From Edward Dilly
London Jany 13th 1775
I Wrote to you the 24th of Septr last in answer to your Obliging favor of the first of August, at the same Time I sent you the Second Volume of Mr. Burgh’s Political Disquisitions,1 which I presume will afford you every great satisfaction, as that volume treats pretty largely on the Taxation of America and the Importance of the Colonies to Great Britain, but in Case that Volume or Letter should have miscarried, I have embraced the opportunity of sending you (under the care of Mr. Henry Bromfield) the 2d Vol. and also all the sheets which are Printed, of the 3d and last Volume of the said Work, except the Title Page Preface and Index, which I will send you by some Other Conveyance, in the mean Time these Sheets may afford you some entertainment Instruction, or hints, which may tend to the General Good. If the Second Volume should have come to your Hand, be so kind as to send this duplicate Volume to John Dickenson Esqr of Philadelphia as he is already Possessed of the first Volume. I have also sent you 4 Copies of Mr. Robinson’s Considerations on the Measures carrying on with respect to the British Colonies in America.2 The 2d Edition with considerable Additions, also 4 Copies of a small Pamphlet, Published this Day by Mrs. Macaulay on the present Important Crisis of Affairs,3 this Lady though in a very infirm State of Health could not refrain throwing in her Mite into the Public Treasury. Addressed to the People of England Scotland and Ireland. I have likewise inclosed you Mr. Burke’s Speech in the House of Commons on American Taxation,4 and the Public Advertiser of this Day giving a circumstantial account of the Proceedings of the American Merchants and Traders of the City of London, in Preparing a Petition to the House of Commons which will be presented next Thursday, and it is expected the Example will be followed by Liverpool, Birmingham Bristol Manchester Leeds, and other Manufacturing Towns.5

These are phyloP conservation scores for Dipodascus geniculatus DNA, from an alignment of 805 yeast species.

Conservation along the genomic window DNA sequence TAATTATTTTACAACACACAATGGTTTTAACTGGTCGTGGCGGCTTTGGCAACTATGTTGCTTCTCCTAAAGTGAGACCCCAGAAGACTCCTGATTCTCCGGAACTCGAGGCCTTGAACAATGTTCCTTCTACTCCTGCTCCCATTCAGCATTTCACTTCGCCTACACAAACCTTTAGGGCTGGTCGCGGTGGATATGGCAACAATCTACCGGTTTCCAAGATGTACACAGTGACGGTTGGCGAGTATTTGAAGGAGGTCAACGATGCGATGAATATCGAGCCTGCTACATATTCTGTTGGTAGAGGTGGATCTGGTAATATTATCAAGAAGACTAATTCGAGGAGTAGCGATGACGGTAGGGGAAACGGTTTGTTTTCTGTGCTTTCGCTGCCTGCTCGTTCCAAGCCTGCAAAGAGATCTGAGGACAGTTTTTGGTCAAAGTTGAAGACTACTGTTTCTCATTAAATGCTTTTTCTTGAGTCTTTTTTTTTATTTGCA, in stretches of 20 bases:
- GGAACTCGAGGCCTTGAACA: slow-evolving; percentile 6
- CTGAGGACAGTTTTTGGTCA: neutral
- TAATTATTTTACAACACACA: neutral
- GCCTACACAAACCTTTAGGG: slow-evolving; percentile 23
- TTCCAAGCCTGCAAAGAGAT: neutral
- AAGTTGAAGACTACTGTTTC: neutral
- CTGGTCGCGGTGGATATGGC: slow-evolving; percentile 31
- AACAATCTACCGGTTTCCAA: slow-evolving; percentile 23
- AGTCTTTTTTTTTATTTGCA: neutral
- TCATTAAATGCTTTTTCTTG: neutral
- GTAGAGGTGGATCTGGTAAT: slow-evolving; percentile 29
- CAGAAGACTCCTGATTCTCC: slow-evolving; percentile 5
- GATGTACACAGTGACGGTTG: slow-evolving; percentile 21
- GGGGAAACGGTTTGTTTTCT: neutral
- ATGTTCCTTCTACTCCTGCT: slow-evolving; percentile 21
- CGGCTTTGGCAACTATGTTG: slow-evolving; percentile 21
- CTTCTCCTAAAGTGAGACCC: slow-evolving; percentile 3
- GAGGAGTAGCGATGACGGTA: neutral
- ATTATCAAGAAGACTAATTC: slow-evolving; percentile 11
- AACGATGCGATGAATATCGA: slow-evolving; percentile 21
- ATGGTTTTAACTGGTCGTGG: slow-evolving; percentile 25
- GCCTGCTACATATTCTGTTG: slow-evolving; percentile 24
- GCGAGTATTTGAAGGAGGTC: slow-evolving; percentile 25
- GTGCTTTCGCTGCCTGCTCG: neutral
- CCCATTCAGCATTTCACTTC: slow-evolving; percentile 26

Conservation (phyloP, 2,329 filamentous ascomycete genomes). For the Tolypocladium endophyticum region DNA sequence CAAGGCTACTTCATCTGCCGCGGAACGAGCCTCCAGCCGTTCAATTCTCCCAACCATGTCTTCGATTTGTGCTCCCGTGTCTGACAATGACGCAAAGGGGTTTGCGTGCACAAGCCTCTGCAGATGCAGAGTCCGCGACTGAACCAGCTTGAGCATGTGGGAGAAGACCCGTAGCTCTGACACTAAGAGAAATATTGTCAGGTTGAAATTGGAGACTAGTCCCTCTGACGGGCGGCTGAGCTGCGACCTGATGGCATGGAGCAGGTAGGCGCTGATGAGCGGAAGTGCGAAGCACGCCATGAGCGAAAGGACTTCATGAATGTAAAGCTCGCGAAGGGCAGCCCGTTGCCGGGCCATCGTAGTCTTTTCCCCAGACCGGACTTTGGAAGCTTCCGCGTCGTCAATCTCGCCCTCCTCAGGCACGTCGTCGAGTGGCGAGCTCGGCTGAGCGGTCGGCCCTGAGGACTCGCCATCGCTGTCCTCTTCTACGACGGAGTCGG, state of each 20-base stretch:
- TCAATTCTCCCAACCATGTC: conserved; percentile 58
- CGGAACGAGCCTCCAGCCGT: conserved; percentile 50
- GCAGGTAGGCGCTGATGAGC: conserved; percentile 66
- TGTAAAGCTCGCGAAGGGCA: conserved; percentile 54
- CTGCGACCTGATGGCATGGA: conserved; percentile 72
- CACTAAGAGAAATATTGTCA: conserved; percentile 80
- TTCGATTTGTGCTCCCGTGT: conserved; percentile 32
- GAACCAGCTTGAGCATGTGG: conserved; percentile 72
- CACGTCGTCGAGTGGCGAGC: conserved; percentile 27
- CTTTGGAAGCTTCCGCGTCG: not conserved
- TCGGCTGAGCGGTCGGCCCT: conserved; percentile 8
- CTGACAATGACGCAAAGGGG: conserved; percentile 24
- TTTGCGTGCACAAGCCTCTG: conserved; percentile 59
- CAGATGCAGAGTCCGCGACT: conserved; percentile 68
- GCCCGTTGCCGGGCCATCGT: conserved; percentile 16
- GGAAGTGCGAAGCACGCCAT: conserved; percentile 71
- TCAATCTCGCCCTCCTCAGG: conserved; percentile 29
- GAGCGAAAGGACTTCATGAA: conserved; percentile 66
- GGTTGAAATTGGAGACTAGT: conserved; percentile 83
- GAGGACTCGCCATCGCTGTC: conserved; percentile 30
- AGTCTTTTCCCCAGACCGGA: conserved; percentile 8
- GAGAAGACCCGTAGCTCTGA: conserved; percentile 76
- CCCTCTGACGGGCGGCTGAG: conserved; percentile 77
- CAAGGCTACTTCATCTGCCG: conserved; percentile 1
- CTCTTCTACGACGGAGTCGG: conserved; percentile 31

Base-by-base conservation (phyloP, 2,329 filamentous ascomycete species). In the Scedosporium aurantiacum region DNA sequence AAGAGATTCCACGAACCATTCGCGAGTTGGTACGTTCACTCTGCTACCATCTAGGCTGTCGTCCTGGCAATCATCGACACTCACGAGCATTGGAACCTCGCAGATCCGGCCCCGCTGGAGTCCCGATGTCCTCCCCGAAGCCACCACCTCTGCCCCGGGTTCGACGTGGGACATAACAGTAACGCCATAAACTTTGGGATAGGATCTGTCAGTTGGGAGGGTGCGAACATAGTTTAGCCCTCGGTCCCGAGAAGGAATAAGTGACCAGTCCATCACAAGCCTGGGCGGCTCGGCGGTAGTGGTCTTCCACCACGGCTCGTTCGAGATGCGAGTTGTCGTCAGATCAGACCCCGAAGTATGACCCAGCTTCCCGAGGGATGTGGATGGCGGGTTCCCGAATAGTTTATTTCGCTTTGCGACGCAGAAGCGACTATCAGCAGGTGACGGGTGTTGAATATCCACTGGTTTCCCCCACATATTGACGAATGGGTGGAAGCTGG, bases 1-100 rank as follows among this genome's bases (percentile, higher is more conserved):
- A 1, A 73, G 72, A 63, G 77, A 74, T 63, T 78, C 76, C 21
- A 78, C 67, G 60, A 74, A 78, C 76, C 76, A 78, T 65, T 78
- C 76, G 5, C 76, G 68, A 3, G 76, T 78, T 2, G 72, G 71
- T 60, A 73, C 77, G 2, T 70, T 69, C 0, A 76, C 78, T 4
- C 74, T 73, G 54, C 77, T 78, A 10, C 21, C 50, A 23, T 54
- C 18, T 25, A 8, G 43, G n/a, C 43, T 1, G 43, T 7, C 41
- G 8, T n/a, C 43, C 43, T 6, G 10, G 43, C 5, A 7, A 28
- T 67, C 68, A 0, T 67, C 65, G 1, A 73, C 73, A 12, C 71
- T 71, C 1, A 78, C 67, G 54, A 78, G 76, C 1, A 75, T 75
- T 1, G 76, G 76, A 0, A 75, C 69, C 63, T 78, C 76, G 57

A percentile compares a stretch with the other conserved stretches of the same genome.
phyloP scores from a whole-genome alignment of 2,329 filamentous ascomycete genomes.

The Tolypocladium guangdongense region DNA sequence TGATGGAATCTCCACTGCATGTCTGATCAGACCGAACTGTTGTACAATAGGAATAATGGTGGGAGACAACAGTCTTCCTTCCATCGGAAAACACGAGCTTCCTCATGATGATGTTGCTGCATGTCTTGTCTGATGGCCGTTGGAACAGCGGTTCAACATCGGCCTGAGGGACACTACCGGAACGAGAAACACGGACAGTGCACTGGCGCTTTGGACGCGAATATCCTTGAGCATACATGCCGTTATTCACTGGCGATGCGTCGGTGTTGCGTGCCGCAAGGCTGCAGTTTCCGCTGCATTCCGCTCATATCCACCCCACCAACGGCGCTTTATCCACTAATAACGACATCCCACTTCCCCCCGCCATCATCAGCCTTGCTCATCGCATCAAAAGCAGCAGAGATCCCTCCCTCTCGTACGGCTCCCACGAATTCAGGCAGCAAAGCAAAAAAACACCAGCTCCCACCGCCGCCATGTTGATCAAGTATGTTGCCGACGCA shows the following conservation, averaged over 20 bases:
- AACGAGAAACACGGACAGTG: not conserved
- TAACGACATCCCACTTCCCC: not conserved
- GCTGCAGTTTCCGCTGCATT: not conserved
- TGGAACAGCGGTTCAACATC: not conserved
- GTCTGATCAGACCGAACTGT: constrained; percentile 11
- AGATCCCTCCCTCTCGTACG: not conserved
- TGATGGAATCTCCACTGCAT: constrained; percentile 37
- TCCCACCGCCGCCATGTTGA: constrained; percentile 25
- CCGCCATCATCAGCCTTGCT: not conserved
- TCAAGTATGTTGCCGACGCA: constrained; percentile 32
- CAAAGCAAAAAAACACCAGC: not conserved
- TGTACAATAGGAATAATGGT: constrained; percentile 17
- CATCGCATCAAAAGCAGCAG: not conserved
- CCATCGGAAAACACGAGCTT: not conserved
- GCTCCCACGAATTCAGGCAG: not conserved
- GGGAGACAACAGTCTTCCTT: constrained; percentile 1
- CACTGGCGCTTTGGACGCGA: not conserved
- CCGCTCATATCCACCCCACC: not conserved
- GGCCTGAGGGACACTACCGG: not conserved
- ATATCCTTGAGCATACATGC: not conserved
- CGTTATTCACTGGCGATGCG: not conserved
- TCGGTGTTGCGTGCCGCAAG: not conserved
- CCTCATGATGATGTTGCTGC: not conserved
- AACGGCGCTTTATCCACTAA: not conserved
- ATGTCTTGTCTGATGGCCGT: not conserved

The Proceedings of the American Congress give great satisfaction, to all the friends of Civil and Religious Liberty in this Country. Every honest and Independant Man must applaud the Congress for the Wisdom of their Proceedings—their Unanimity, and Manly firmness, and the Resolutions which they have Passed; which are Agreeable to Reason and Justice. The effects of these Resolutions Are already experienced in this Country, the Stoppage of our American Commerce, the decline of the Manufactures, and consequently a heavy draw back upon the Revenue. These are alarming Circumstances. Poverty will soon stare us in the face and unless the Grievances are redressed, who knows, but that a (the most dreadful of all Calamities) Civil War may close the Scene. But I hope your proceedings will be a means of awakening us out of our Lethargy, and shew us a sight of our danger, and upon seeing that danger we may be led to a speedy remedy. I make no doubt you will have that firmness, Unanimity, and Virtue of Perseverance, as to secure your invaluable Rights, and hand them down to Posterity inviolate.